Buenos Aires in Argentina won the International Olympic Committee (IOC) vote, defeating Colombian city Medellin in the final round.
Since the shortlist was announced, the final three bid cities had faced questioning and assessment from the IOC.
A delegation including Britain’s most successful Olympian, Sir Chris Hoy, British Olympic Association (BOA) chairman Sebastian Coe, organisers, politicians and school pupils had travelled to IOC headquarters in Lausanne for the announcement.
Congratulating Buenos Aires on its victory, bid partners the BOA, the Scottish government and Glasgow City Council pledged to continue building on the legacy from last summer’s London Games and next year’s Glasgow Commonwealth Games.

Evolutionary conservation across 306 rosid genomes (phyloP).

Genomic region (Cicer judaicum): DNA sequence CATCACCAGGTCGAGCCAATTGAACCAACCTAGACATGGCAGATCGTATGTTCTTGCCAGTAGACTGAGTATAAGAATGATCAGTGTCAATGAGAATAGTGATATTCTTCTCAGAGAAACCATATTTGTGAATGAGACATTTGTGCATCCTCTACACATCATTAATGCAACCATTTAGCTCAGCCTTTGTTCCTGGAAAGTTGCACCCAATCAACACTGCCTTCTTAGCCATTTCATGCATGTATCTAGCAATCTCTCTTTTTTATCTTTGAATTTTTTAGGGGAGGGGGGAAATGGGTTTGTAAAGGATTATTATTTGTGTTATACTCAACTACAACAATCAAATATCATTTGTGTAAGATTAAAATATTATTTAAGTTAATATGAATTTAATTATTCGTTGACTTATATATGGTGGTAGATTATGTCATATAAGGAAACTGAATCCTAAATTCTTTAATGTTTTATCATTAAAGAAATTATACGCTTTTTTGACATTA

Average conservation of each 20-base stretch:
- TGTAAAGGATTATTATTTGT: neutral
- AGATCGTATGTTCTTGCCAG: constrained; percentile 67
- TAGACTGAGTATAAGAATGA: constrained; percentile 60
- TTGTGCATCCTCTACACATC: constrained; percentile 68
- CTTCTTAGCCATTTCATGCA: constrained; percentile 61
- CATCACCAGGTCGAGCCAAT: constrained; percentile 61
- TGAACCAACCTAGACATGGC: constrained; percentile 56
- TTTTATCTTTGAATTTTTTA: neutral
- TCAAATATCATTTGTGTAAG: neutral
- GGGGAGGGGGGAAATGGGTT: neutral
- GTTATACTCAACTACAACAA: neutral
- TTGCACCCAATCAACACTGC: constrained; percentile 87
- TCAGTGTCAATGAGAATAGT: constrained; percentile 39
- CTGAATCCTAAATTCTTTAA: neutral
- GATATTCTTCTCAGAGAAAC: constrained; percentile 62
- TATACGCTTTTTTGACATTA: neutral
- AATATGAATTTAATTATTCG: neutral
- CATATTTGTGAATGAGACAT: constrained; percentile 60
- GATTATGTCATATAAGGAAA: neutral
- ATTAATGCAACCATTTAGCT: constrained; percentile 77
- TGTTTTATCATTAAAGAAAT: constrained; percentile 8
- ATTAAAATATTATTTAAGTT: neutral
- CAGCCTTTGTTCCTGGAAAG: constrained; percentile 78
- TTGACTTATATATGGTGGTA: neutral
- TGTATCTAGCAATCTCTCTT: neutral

Bid director Paul Bush said: “This bid gave Glasgow and Scotland the chance to show its excellence and sophistication when it comes to staging world-class events.
“It is, of course, disappointing not to win but this was one of the toughest Olympic races of recent times and nothing can take away from the excellent technical and visionary bid put together by all the partners.
“I would like to pay particular tribute to all the young people who were at the heart of this bid from the beginning and who embraced it as their own. They should take immense pride in their achievements and use this journey as the catalyst for further success for themselves and for their city and country.”
Glasgow launched its bid in June 2012 with a promise to put young people at the heart of the Games.